Writings / W.E.B. Du Bois.

By: Du Bois, W. E. B. (William Edward Burghardt), 1868-1963Contributor(s): Huggins, Nathan Irvin, 1927-Material type: TextTextSeries: Library of America: Publisher: New York, N.Y. : Literary Classics of the United States : Distributed to the trade in the U.S. and Canada by Viking Press, c1986Description: 1334 p. ; 21 cmISBN: 094045033X (alk. paper); 9780940450332 (alk. paper); 0521324823; 9780521324823Uniform titles: Selections. 1986 Subject(s): African Americans | United States Racism, to 1970Additional physical formats: Online version:: Writings.DDC classification: 973/.0496073 LOC classification: E185.97.D73 | A2 1986Other classification: 18.06 | NW 8295 | HU 3530 | HU 3531
Contents:
The suppression of the African slave-trade -- The souls of Black folk -- Dusk of dawn -- Essays and articles.
Summary: The suppression of the African slave-trade -- The souls of Black folk -- Dusk of dawn -- Essays and articles.
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Book University of Texas At Tyler
Stacks - 3rd Floor
E185.97.D73 A2 1986 (Browse shelf) Available 0000100012152

Edited by Nathan Huggins.

Includes bibliographical references (p. 1314-1334) and index.

The suppression of the African slave-trade -- The souls of Black folk -- Dusk of dawn -- Essays and articles.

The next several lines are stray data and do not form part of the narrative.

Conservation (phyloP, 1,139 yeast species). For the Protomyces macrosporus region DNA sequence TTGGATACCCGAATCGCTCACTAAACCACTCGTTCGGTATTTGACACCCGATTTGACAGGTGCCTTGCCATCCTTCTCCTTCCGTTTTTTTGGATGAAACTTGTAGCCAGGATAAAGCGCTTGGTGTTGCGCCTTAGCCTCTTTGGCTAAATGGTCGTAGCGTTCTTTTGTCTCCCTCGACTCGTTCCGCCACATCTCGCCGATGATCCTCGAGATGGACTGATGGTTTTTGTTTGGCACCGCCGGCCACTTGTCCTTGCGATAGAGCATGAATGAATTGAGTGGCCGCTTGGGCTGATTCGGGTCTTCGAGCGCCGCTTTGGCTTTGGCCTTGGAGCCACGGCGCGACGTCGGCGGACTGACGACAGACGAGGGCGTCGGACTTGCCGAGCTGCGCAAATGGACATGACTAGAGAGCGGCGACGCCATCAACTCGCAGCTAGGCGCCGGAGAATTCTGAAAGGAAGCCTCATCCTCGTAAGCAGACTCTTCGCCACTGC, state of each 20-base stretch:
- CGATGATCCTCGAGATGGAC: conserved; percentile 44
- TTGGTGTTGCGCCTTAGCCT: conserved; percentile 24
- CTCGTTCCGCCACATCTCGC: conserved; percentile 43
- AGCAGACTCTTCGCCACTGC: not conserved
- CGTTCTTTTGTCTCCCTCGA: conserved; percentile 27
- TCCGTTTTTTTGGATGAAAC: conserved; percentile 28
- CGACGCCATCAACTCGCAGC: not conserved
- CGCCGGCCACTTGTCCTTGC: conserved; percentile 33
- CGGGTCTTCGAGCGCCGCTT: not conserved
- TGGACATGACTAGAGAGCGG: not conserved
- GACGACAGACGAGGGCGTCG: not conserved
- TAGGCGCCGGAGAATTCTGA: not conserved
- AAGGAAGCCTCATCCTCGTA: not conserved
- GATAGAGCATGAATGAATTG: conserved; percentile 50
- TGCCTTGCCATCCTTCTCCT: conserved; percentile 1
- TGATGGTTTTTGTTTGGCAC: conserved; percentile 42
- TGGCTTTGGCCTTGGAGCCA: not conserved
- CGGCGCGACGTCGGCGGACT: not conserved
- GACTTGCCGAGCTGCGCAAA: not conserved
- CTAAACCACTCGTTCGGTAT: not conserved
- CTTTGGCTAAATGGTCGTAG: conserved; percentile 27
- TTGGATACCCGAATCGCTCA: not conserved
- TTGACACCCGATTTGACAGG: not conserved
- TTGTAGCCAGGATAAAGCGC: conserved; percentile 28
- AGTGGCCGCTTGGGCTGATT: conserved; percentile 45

The suppression of the African slave-trade -- The souls of Black folk -- Dusk of dawn -- Essays and articles.

Author notes provided by Syndetics

Civil rights leader and author, William Edward Burghardt Du Bois was born in Great Barrington, Massachusetts on February 23, 1868. He earned a B.A. from both Harvard and Fisk universities, an M.A. and Ph.D. from Harvard, and studied at the University of Berlin. He taught briefly at Wilberforce University before he came professor of history and economics at Atlanta University in Ohio (1896-1910). There, he wrote The Souls of Black Folk (1903), in which he pointed out that it was up to whites and blacks jointly to solve the problems created by the denial of civil rights to blacks. In 1905, Du Bois became a major figure in the Niagara Movement, a crusading effort to end discrimination. The organization collapsed, but it prepared the way for the founding of the National Association for the Advancement of Colored People (NAACP), in which Du Bois played a major role. In 1910, he became editor of the NAACP magazine, a position he held for more than 20 years.

Du Bois returned to Atlanta University in 1932 and tried to implement a plan to make the Negro Land Grant Colleges centers of black power. Atlanta approved of his idea, but later retracted its support. When Du Bois tried to return to NAACP, it rejected him too.

Active in several Pan-African Congresses, Du Bois came to know Fwame Nkrumah, the first president of Ghana, and Jono Kenyatta the president of Kenya. In 1961, the same year Du Bois joined the Communist party, Nkrumah invited him to Ghana as a director of an Encyclopedia Africana project. He died there on August 27, 1963, after becoming a citizen of that country.

(Bowker Author Biography)

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